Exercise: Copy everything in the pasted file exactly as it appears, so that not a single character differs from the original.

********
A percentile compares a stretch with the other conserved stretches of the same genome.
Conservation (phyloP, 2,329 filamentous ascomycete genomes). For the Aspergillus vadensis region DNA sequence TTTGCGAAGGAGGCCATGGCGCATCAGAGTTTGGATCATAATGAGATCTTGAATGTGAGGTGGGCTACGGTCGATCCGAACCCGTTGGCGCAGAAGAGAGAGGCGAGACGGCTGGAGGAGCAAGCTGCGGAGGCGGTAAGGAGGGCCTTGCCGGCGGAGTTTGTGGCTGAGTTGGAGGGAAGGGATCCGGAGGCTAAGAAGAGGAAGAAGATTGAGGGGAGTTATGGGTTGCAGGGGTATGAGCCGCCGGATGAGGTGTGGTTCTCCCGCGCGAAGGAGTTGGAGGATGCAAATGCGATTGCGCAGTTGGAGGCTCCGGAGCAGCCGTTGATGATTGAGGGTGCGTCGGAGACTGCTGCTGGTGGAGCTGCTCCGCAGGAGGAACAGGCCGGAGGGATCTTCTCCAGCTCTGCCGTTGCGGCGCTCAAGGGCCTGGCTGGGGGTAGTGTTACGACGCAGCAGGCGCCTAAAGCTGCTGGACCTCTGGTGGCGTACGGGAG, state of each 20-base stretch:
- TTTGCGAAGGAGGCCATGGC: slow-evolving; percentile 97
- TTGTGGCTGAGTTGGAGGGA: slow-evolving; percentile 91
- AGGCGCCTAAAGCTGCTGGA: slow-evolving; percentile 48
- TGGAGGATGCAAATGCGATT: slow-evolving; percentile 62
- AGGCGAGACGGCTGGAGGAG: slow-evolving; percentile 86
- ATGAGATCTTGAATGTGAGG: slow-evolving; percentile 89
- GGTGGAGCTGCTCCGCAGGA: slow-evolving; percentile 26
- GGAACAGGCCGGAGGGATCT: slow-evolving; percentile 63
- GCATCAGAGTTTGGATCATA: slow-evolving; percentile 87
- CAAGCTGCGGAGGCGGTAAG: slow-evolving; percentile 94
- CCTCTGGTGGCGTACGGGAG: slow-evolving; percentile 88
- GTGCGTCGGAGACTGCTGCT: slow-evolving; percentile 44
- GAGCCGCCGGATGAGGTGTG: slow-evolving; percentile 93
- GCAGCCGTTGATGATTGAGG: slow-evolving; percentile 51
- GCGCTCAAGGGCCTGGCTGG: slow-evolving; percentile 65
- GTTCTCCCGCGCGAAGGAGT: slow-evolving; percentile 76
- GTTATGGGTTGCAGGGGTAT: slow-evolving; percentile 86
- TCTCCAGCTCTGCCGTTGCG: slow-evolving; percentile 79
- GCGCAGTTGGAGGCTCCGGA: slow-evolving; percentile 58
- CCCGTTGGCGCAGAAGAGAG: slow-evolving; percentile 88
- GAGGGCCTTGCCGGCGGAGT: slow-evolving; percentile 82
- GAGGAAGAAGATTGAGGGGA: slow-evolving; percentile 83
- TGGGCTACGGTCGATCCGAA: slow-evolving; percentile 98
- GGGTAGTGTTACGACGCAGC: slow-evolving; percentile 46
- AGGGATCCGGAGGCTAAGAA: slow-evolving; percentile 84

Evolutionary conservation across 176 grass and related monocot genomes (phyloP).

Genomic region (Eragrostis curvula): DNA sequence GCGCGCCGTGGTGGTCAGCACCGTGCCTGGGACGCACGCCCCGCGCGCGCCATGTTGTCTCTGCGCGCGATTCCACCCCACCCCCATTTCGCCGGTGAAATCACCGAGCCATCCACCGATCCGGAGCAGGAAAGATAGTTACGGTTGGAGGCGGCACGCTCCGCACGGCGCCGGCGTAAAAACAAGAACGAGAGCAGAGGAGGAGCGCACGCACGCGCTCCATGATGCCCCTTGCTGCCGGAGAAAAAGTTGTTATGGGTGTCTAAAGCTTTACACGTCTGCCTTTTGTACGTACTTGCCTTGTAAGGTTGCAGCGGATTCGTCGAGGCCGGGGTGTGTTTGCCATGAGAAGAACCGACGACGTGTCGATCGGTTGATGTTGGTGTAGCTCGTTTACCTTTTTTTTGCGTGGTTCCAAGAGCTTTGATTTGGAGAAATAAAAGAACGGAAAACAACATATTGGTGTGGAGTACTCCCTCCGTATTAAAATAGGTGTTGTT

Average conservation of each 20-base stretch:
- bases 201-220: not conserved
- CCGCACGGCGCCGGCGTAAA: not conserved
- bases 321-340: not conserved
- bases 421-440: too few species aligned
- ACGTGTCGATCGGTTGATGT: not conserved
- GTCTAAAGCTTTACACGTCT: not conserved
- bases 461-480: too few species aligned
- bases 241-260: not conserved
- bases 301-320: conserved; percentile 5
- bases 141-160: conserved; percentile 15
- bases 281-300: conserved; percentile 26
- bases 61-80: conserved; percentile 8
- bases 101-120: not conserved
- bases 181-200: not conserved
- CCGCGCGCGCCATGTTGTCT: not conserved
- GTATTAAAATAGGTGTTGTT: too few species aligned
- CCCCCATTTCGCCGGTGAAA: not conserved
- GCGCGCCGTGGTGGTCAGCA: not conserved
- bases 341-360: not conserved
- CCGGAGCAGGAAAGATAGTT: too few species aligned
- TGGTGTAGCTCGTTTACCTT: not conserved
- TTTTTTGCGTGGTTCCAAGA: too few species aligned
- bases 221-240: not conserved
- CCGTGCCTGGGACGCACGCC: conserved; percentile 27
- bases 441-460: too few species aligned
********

A percentile compares a stretch with the other conserved stretches of the same genome.
Conservation (phyloP, 2,329 filamentous ascomycete genomes). For the Aspergillus vadensis region DNA sequence TTTGCGAAGGAGGCCATGGCGCATCAGAGTTTGGATCATAATGAGATCTTGAATGTGAGGTGGGCTACGGTCGATCCGAACCCGTTGGCGCAGAAGAGAGAGGCGAGACGGCTGGAGGAGCAAGCTGCGGAGGCGGTAAGGAGGGCCTTGCCGGCGGAGTTTGTGGCTGAGTTGGAGGGAAGGGATCCGGAGGCTAAGAAGAGGAAGAAGATTGAGGGGAGTTATGGGTTGCAGGGGTATGAGCCGCCGGATGAGGTGTGGTTCTCCCGCGCGAAGGAGTTGGAGGATGCAAATGCGATTGCGCAGTTGGAGGCTCCGGAGCAGCCGTTGATGATTGAGGGTGCGTCGGAGACTGCTGCTGGTGGAGCTGCTCCGCAGGAGGAACAGGCCGGAGGGATCTTCTCCAGCTCTGCCGTTGCGGCGCTCAAGGGCCTGGCTGGGGGTAGTGTTACGACGCAGCAGGCGCCTAAAGCTGCTGGACCTCTGGTGGCGTACGGGAG, state of each 20-base stretch:
- TTTGCGAAGGAGGCCATGGC: slow-evolving; percentile 97
- TTGTGGCTGAGTTGGAGGGA: slow-evolving; percentile 91
- AGGCGCCTAAAGCTGCTGGA: slow-evolving; percentile 48
- TGGAGGATGCAAATGCGATT: slow-evolving; percentile 62
- AGGCGAGACGGCTGGAGGAG: slow-evolving; percentile 86
- ATGAGATCTTGAATGTGAGG: slow-evolving; percentile 89
- GGTGGAGCTGCTCCGCAGGA: slow-evolving; percentile 26
- GGAACAGGCCGGAGGGATCT: slow-evolving; percentile 63
- GCATCAGAGTTTGGATCATA: slow-evolving; percentile 87
- CAAGCTGCGGAGGCGGTAAG: slow-evolving; percentile 94
- CCTCTGGTGGCGTACGGGAG: slow-evolving; percentile 88
- GTGCGTCGGAGACTGCTGCT: slow-evolving; percentile 44
- GAGCCGCCGGATGAGGTGTG: slow-evolving; percentile 93
- GCAGCCGTTGATGATTGAGG: slow-evolving; percentile 51
- GCGCTCAAGGGCCTGGCTGG: slow-evolving; percentile 65
- GTTCTCCCGCGCGAAGGAGT: slow-evolving; percentile 76
- GTTATGGGTTGCAGGGGTAT: slow-evolving; percentile 86
- TCTCCAGCTCTGCCGTTGCG: slow-evolving; percentile 79
- GCGCAGTTGGAGGCTCCGGA: slow-evolving; percentile 58
- CCCGTTGGCGCAGAAGAGAG: slow-evolving; percentile 88
- GAGGGCCTTGCCGGCGGAGT: slow-evolving; percentile 82
- GAGGAAGAAGATTGAGGGGA: slow-evolving; percentile 83
- TGGGCTACGGTCGATCCGAA: slow-evolving; percentile 98
- GGGTAGTGTTACGACGCAGC: slow-evolving; percentile 46
- AGGGATCCGGAGGCTAAGAA: slow-evolving; percentile 84

Evolutionary conservation across 176 grass and related monocot genomes (phyloP).

Genomic region (Eragrostis curvula): DNA sequence GCGCGCCGTGGTGGTCAGCACCGTGCCTGGGACGCACGCCCCGCGCGCGCCATGTTGTCTCTGCGCGCGATTCCACCCCACCCCCATTTCGCCGGTGAAATCACCGAGCCATCCACCGATCCGGAGCAGGAAAGATAGTTACGGTTGGAGGCGGCACGCTCCGCACGGCGCCGGCGTAAAAACAAGAACGAGAGCAGAGGAGGAGCGCACGCACGCGCTCCATGATGCCCCTTGCTGCCGGAGAAAAAGTTGTTATGGGTGTCTAAAGCTTTACACGTCTGCCTTTTGTACGTACTTGCCTTGTAAGGTTGCAGCGGATTCGTCGAGGCCGGGGTGTGTTTGCCATGAGAAGAACCGACGACGTGTCGATCGGTTGATGTTGGTGTAGCTCGTTTACCTTTTTTTTGCGTGGTTCCAAGAGCTTTGATTTGGAGAAATAAAAGAACGGAAAACAACATATTGGTGTGGAGTACTCCCTCCGTATTAAAATAGGTGTTGTT

Average conservation of each 20-base stretch:
- bases 201-220: not conserved
- CCGCACGGCGCCGGCGTAAA: not conserved
- bases 321-340: not conserved
- bases 421-440: too few species aligned
- ACGTGTCGATCGGTTGATGT: not conserved
- GTCTAAAGCTTTACACGTCT: not conserved
- bases 461-480: too few species aligned
- bases 241-260: not conserved
- bases 301-320: conserved; percentile 5
- bases 141-160: conserved; percentile 15
- bases 281-300: conserved; percentile 26
- bases 61-80: conserved; percentile 8
- bases 101-120: not conserved
- bases 181-200: not conserved
- CCGCGCGCGCCATGTTGTCT: not conserved
- GTATTAAAATAGGTGTTGTT: too few species aligned
- CCCCCATTTCGCCGGTGAAA: not conserved
- GCGCGCCGTGGTGGTCAGCA: not conserved
- bases 341-360: not conserved
- CCGGAGCAGGAAAGATAGTT: too few species aligned
- TGGTGTAGCTCGTTTACCTT: not conserved
- TTTTTTGCGTGGTTCCAAGA: too few species aligned
- bases 221-240: not conserved
- CCGTGCCTGGGACGCACGCC: conserved; percentile 27
- bases 441-460: too few species aligned